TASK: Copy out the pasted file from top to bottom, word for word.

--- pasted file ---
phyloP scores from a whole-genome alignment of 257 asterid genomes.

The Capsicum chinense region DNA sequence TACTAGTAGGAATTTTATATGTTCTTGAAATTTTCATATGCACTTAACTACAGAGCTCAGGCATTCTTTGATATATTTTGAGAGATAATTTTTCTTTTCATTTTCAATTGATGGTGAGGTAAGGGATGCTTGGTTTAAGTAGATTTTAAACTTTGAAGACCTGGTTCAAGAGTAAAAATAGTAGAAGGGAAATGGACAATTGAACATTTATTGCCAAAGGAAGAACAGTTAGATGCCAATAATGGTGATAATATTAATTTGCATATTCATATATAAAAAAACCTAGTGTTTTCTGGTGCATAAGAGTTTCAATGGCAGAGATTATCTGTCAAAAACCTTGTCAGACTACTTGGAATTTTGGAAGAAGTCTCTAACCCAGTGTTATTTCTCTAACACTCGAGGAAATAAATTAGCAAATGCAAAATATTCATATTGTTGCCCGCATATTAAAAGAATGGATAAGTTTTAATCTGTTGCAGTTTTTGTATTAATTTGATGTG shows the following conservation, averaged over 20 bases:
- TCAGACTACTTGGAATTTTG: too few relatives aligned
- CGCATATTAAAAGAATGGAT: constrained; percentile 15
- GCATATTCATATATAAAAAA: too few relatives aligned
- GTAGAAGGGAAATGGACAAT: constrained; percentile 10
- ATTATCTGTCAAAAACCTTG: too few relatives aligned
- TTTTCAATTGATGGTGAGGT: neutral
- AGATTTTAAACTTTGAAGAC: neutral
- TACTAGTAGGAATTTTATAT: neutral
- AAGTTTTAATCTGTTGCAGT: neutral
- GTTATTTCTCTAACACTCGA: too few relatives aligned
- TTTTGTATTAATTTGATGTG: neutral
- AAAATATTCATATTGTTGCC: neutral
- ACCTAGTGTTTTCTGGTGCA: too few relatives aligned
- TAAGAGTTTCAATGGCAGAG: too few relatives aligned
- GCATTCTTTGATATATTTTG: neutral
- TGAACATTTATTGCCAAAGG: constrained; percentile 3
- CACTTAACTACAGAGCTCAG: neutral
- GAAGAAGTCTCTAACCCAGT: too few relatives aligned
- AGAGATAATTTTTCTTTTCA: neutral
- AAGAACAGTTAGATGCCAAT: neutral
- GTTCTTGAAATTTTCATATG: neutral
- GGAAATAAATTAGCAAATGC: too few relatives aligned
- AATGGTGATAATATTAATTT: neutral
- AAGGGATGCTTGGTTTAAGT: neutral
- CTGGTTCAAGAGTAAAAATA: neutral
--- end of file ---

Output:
phyloP scores from a whole-genome alignment of 257 asterid genomes.

The Capsicum chinense region DNA sequence TACTAGTAGGAATTTTATATGTTCTTGAAATTTTCATATGCACTTAACTACAGAGCTCAGGCATTCTTTGATATATTTTGAGAGATAATTTTTCTTTTCATTTTCAATTGATGGTGAGGTAAGGGATGCTTGGTTTAAGTAGATTTTAAACTTTGAAGACCTGGTTCAAGAGTAAAAATAGTAGAAGGGAAATGGACAATTGAACATTTATTGCCAAAGGAAGAACAGTTAGATGCCAATAATGGTGATAATATTAATTTGCATATTCATATATAAAAAAACCTAGTGTTTTCTGGTGCATAAGAGTTTCAATGGCAGAGATTATCTGTCAAAAACCTTGTCAGACTACTTGGAATTTTGGAAGAAGTCTCTAACCCAGTGTTATTTCTCTAACACTCGAGGAAATAAATTAGCAAATGCAAAATATTCATATTGTTGCCCGCATATTAAAAGAATGGATAAGTTTTAATCTGTTGCAGTTTTTGTATTAATTTGATGTG shows the following conservation, averaged over 20 bases:
- TCAGACTACTTGGAATTTTG: too few relatives aligned
- CGCATATTAAAAGAATGGAT: constrained; percentile 15
- GCATATTCATATATAAAAAA: too few relatives aligned
- GTAGAAGGGAAATGGACAAT: constrained; percentile 10
- ATTATCTGTCAAAAACCTTG: too few relatives aligned
- TTTTCAATTGATGGTGAGGT: neutral
- AGATTTTAAACTTTGAAGAC: neutral
- TACTAGTAGGAATTTTATAT: neutral
- AAGTTTTAATCTGTTGCAGT: neutral
- GTTATTTCTCTAACACTCGA: too few relatives aligned
- TTTTGTATTAATTTGATGTG: neutral
- AAAATATTCATATTGTTGCC: neutral
- ACCTAGTGTTTTCTGGTGCA: too few relatives aligned
- TAAGAGTTTCAATGGCAGAG: too few relatives aligned
- GCATTCTTTGATATATTTTG: neutral
- TGAACATTTATTGCCAAAGG: constrained; percentile 3
- CACTTAACTACAGAGCTCAG: neutral
- GAAGAAGTCTCTAACCCAGT: too few relatives aligned
- AGAGATAATTTTTCTTTTCA: neutral
- AAGAACAGTTAGATGCCAAT: neutral
- GTTCTTGAAATTTTCATATG: neutral
- GGAAATAAATTAGCAAATGC: too few relatives aligned
- AATGGTGATAATATTAATTT: neutral
- AAGGGATGCTTGGTTTAAGT: neutral
- CTGGTTCAAGAGTAAAAATA: neutral